James D. Breen - William Blair & Company L.L.C., Research Division

Okay. And then just last -- one last question on the media delivery solutions. As you sell more internationally, given your footprint globally and sort of lack of maybe underlying wireline infrastructure globally, is there an opportunity there in pricing in that segment to be better outside the U.S. than it is in the U.S. and will that help over time?

James Benson

I mean, certainly, the market dynamics are different in every geography. And so certainly, the price points for a U.S. customer for kind of that we price our media solutions are different than the price points that you're going to charge someone, say, in the Japanese market. But that's more a function of the local market dynamics. So it's tough to kind of -- you can't make a general statement. I think it depends upon the market and the cost associated with delivering services in those markets. And that's really -- we price based on local market conditions.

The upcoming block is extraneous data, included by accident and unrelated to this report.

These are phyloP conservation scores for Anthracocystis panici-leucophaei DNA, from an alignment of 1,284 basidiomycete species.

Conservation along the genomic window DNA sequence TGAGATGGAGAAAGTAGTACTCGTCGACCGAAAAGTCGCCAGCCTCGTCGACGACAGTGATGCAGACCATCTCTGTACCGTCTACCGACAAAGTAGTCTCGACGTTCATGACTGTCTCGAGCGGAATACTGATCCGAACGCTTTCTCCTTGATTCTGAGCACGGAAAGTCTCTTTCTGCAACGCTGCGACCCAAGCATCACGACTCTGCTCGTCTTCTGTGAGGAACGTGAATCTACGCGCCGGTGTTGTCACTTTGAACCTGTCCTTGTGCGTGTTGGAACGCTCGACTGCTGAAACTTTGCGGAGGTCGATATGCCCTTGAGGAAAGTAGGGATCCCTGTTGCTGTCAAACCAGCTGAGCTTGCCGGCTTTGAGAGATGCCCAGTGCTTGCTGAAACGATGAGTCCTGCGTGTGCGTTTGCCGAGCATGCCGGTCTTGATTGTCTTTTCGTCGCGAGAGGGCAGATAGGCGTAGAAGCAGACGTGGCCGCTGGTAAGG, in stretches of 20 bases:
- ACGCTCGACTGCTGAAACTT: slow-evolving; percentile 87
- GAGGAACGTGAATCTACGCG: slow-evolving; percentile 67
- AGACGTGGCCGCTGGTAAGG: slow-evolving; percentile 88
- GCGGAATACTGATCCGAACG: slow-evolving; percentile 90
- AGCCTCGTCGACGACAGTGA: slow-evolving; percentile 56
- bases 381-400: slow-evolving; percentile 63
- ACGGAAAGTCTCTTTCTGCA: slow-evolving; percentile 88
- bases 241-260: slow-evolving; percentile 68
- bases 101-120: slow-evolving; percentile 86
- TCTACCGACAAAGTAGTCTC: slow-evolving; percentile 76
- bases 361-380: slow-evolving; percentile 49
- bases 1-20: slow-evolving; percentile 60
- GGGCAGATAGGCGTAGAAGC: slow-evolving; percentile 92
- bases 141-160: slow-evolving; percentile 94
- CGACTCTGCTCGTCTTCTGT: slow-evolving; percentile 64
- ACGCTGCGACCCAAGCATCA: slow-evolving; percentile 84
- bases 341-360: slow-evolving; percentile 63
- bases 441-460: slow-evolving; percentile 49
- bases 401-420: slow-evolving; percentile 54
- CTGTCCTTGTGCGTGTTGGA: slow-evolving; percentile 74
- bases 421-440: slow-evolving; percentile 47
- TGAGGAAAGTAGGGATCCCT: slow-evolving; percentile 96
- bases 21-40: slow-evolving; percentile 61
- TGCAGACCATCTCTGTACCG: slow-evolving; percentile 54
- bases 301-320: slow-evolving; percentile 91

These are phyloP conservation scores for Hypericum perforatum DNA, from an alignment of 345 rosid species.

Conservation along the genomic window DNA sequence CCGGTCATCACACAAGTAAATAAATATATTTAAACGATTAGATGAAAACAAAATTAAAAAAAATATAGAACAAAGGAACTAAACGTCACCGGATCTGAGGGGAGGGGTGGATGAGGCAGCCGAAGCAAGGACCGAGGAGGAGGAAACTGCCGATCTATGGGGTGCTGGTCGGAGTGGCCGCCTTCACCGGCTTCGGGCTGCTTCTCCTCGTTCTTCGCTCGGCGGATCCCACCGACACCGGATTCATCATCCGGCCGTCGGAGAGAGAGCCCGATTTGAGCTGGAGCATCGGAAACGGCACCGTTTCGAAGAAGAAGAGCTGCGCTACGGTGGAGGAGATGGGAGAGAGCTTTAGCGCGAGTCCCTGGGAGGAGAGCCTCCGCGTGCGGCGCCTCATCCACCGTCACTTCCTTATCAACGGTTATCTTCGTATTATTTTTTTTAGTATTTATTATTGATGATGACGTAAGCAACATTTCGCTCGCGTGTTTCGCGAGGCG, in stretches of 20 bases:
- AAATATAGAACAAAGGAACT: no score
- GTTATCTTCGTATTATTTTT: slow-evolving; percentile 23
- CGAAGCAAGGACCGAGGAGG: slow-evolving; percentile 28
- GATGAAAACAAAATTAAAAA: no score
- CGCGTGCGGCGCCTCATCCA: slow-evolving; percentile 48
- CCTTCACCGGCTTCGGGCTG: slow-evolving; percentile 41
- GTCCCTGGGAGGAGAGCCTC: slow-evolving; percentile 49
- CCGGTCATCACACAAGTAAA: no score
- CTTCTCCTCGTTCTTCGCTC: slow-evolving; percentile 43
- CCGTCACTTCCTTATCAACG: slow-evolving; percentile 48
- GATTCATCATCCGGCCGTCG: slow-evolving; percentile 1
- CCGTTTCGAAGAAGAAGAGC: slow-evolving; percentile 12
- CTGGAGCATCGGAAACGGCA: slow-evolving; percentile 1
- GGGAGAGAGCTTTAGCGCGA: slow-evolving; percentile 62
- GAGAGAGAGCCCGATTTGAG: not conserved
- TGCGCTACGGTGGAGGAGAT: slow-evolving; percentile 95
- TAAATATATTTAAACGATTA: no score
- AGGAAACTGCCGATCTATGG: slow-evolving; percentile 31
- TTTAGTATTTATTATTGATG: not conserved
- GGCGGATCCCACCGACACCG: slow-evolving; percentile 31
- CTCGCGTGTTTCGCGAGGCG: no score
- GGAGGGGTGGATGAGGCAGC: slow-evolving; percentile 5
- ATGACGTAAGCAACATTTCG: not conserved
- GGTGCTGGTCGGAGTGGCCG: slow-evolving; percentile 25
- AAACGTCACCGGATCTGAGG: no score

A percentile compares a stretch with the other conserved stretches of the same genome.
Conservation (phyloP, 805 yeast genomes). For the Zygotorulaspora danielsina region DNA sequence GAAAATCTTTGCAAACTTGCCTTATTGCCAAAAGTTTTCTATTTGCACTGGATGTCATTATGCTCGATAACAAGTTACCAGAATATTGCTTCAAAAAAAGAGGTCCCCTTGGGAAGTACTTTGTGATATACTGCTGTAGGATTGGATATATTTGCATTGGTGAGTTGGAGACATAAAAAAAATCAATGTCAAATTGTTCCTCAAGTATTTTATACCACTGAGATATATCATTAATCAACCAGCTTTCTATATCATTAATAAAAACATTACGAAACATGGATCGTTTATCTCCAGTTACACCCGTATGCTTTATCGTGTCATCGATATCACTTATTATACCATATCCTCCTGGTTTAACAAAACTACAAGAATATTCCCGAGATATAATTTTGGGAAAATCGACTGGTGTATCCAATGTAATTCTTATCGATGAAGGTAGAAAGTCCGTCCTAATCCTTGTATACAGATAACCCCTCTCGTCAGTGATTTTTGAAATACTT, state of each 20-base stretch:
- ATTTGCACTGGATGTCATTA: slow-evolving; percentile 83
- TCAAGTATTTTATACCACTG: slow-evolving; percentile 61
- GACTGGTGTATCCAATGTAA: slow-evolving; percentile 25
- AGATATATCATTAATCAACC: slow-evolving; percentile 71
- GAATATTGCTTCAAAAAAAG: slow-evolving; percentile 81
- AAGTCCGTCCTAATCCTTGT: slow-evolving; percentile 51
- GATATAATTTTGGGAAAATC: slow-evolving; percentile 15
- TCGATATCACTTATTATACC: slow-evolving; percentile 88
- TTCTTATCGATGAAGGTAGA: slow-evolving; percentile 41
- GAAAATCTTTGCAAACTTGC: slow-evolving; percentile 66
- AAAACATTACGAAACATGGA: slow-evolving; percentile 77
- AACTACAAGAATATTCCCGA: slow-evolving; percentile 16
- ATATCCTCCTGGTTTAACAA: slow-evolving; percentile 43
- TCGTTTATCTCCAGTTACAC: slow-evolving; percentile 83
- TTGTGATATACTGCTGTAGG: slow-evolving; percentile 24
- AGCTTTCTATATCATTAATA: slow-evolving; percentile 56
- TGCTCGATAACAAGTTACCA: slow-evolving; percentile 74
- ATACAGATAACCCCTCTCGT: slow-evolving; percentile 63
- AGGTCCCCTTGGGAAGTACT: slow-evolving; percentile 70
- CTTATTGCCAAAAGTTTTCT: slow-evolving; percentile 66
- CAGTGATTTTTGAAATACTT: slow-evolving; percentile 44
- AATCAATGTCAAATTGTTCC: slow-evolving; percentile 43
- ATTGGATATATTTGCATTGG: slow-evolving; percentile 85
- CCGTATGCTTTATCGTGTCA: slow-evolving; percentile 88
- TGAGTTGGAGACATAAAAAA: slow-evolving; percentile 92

Operator

Our next question comes from the line of Kevin Smithen with Macquarie.

Unknown Analyst

This is Will filling in for Kevin. I know you touched on international a little, but I was wondering if you could give us any more color on the strength of bookings and the difference between EMEA and Asia Pac. And also, would you be able to break out the Prolexic revenue by geography?

James Benson

So we're not going to break out bookings between Europe and APJ. We -- that's just not something that we're going to do. I can give you a little bit of color on that, that we continue to make good traction. Growth has been very strong in Asia Pacific. It's been strong for a while. I think growth in Asia Pacific has been a little bit more media-oriented. I think we saw some nice improvement in growth rates in Europe. Europe is still suffering from some of the southern markets of Europe, from just a macroeconomic perspective are still not performing well. But I think generally speaking, both markets are performing well, and we expect over time that these markets are going to grow faster than our U.S. markets. Now that's an over time comment. And what was your other question?

Unknown Analyst

About the Prolexic revenue, if you could break that out.

James Benson

Yes, so the Prolexic's mix, I think, was about, if I remember it right, it's about 40% of their mix was in international, 60% in the U.S., roughly speaking. So it's a little bit more concentrated in international than the Akamai business, but not notably.